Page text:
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17 codes for the M HC molecules, and the region is distinguished by high degrees of both poly gen y and polymorphism in order to address a broad range of potential antigens There exist three classes of MHC molecules: class I, found on nearly all cell types and responsible for presentation of antigen to CD8 cytotoxic T cells, class II, found on pr ofess ional antigen presenting cells and responsible for presenting antigen to CD4 helper T cells, and class III, which encodes for other immune (particularly complement) proteins. In type 1 diabetes the principal risk is associated with alleles in the MHC class II region. MHC class II alleles are expressed as transmembrane heterodimers composed of an alpha chain and a beta chain (Figure 1 3) These MHC proteins function to present antigen to CD4+ helper T cells, as T cells will not recognize antigen and will not activate without the context of MHC. There are three MHC class II antigen receptors that participate directly in antigen presentation to T cells; these are HLA DP, HLA DQ, and HLA DR. Genes encoding the HLA DP apha and beta chains may have as m any as 23 and 120 alleles circulating in a population respectively Genes encoding the HLA DQ alpha and beta chains may have as many as 32 and 68 alleles circulating, respectively HLA DR has but one locus for the alpha chain, which is largely invariable, but nine loci for the beta chain, usually two of which (DRB 1 and typically one other) may be expressed in any individual. DRB 1 is highly polymorphic, with over 500 variants known [ 38] With respect to how the combination of these complex fact ors contribute to disease pathogenesis, the late George Eisenbarth has long championed the idea of the trimolecular complex [ 39] Here, three molecules are necessary for pathogenicity.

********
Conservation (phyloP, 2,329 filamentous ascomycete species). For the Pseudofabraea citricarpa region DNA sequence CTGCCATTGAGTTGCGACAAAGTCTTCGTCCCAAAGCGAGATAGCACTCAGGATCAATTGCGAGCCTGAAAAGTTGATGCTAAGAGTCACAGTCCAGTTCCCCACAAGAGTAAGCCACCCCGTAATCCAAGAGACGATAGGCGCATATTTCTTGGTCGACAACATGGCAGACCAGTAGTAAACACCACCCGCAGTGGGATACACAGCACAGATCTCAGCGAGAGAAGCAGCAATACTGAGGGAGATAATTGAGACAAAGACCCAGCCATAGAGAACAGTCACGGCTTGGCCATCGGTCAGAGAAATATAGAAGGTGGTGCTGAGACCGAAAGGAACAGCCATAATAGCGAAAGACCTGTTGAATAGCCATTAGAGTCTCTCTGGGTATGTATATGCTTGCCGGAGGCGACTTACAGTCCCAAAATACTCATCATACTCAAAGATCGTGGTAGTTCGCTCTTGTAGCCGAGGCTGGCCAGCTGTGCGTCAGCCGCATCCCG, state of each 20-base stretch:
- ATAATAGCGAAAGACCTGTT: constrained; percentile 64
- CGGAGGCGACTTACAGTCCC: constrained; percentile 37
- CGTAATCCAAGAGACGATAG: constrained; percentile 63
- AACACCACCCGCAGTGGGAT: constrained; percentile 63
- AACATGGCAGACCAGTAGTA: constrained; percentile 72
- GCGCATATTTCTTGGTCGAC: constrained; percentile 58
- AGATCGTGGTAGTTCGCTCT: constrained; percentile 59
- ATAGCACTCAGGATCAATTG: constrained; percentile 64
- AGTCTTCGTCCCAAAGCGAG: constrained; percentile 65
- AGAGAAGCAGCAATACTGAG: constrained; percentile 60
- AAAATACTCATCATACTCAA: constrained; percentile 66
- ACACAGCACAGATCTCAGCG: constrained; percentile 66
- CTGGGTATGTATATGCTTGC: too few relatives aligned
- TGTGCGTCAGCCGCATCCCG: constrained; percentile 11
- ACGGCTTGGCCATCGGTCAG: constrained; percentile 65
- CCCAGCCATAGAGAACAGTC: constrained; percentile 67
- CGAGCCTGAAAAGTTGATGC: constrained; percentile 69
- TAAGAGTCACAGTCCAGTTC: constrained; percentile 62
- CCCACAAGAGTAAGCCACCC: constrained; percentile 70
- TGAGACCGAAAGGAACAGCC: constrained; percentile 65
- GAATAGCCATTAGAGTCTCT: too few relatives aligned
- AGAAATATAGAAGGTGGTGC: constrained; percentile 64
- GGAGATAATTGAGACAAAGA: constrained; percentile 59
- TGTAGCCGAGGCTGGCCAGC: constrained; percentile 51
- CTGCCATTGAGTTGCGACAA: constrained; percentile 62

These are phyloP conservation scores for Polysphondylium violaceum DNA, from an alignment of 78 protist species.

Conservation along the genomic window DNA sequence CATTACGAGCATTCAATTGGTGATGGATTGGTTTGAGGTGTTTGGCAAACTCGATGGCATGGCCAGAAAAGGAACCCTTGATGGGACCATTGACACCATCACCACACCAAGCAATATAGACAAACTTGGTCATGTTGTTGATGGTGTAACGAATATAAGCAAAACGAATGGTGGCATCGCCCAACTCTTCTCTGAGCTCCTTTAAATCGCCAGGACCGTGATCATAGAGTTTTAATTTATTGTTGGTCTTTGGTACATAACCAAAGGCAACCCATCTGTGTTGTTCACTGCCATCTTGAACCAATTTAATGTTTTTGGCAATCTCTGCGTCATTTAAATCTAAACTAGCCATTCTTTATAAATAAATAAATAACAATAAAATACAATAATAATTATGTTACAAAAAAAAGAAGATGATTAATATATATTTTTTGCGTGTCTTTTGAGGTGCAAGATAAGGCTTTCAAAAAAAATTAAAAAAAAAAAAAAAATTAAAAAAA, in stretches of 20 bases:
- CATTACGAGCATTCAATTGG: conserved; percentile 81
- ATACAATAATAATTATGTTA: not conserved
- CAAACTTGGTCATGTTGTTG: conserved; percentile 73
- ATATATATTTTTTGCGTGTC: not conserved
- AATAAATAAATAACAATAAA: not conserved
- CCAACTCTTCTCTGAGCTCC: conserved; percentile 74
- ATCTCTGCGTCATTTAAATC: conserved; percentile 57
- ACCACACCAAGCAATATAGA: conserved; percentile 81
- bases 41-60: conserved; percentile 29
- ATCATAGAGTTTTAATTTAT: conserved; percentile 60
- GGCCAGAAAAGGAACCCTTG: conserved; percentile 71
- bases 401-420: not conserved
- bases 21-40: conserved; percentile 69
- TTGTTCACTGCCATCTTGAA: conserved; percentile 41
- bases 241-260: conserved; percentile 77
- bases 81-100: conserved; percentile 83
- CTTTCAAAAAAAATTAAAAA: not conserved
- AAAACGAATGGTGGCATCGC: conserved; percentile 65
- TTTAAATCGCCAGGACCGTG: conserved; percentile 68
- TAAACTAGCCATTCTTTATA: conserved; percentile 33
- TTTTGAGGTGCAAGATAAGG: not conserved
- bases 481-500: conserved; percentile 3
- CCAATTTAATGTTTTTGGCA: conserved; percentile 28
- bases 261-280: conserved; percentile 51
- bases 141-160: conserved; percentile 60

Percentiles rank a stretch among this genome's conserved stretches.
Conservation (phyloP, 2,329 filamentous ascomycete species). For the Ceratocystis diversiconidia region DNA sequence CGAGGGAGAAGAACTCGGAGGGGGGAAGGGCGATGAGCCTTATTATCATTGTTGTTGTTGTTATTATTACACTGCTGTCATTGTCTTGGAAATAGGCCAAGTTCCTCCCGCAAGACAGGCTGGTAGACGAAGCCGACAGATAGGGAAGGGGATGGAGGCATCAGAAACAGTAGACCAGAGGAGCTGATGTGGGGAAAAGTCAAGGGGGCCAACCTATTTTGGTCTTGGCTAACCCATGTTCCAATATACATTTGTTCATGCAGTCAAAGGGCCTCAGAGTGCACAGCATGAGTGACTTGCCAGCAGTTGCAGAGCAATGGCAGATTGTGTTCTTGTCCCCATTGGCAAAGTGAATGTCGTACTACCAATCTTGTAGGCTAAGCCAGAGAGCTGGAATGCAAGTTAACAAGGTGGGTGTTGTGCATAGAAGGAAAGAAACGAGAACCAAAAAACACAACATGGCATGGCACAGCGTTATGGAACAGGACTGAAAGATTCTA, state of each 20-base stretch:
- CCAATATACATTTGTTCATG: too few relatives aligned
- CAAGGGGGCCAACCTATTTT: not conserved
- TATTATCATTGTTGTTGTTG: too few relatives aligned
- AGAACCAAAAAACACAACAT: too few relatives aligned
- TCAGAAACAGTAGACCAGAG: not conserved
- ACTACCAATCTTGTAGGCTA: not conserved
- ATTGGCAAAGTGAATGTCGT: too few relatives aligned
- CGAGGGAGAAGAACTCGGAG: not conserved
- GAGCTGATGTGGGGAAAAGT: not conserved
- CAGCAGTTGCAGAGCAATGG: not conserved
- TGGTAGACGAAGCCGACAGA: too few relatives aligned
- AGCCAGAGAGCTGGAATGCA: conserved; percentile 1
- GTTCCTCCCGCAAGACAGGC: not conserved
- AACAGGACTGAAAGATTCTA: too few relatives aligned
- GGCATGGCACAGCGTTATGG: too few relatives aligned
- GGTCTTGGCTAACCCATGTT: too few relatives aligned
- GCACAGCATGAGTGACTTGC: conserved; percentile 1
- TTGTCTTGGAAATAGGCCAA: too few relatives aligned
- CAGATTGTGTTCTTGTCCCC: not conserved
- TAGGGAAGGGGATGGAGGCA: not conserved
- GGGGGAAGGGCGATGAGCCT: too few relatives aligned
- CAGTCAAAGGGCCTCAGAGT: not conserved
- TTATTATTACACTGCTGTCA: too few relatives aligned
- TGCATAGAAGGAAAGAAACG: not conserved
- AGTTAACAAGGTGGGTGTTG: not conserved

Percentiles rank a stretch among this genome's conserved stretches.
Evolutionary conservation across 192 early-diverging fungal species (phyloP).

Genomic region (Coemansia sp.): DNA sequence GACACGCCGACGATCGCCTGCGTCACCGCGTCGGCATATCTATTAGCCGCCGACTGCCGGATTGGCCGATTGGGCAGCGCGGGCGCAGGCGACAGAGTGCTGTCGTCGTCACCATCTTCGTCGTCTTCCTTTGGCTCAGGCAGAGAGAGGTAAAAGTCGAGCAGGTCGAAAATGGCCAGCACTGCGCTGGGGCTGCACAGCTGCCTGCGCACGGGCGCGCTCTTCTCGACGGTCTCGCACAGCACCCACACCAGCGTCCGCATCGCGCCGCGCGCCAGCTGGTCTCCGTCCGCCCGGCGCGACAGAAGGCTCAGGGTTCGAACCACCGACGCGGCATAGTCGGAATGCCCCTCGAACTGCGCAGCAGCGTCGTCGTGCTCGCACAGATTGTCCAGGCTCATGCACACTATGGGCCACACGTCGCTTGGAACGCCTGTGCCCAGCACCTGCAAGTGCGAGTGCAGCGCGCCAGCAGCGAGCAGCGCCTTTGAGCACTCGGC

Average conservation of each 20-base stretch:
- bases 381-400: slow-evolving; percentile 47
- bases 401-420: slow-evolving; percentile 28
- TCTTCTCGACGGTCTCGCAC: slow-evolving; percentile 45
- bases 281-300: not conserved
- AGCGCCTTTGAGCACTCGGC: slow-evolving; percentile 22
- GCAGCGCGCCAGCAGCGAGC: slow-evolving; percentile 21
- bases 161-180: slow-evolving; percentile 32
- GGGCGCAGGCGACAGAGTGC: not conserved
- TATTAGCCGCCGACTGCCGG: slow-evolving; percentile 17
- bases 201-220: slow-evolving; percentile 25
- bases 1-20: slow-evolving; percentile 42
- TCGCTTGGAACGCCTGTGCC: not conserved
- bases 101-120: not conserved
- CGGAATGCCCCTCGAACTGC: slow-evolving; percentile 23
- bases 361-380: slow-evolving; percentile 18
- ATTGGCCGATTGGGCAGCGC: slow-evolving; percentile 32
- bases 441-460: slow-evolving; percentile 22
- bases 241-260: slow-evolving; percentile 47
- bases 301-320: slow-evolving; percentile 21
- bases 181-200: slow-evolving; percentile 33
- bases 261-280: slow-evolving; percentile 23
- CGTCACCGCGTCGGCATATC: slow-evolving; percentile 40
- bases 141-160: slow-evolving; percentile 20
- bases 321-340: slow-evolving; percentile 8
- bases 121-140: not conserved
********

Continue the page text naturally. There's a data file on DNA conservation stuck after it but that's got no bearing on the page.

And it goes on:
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18 These molecules, the T cell receptor, the MHC molecule, and the insulin peptide (and in specific, insulin B9 23) are required for the generation of an autoimmune response [ 39] While unproven, currently, an extensive effort has been extended to testing this model. Because there exists a high degree of linkage disequilibrium in the MHC, risk is generally associated with haplotypes; in fact, the term haplotype, for haploid genotype, was coined due to the study of the HLA region [ 40 41] The HLA DR/DQ haplotypes that account for 30 50% of genetic risk of type 1 diabetes are DR3 DQA1*0501*0201 (DR3) and DR4A DQA1*0301DQB1*0302 (DR4 ) [ 37, 42] There also exist s at least one protectiv e h aplotype, DRB1*1501DQB1*0602 [ 43, 44] albeit not absolute. MHC c lass II related loci are not the only regions of interest within the MHC. Fine mapping data from the Type 1 Diabetes Genetics Consortium indicates that MHC class I regions HLA A and HLA B are also independently associated with type 1 diabetes [ 45 ] Finally, c areful analysis reveals the likelihood that additional risk variants for type 1 diabetes exist within the extended MHC region, but outside of the class II region; clearly, further study is needed to fully elucidate the level of involvement of the extended MHC region in disease [ 35, 46 47 ] It is important to note that the strength of association between markers does not necessarily depend upon their map locations and so, the discussed markers may actually be somewhat distant from etiological loci [ 48] Further, interaction may be taking place between the HLA locus and nonHLA loci, as evidence suggests that risks at nonHLA loci may be reduced in the presence of high HLA related risk [ 49] Despite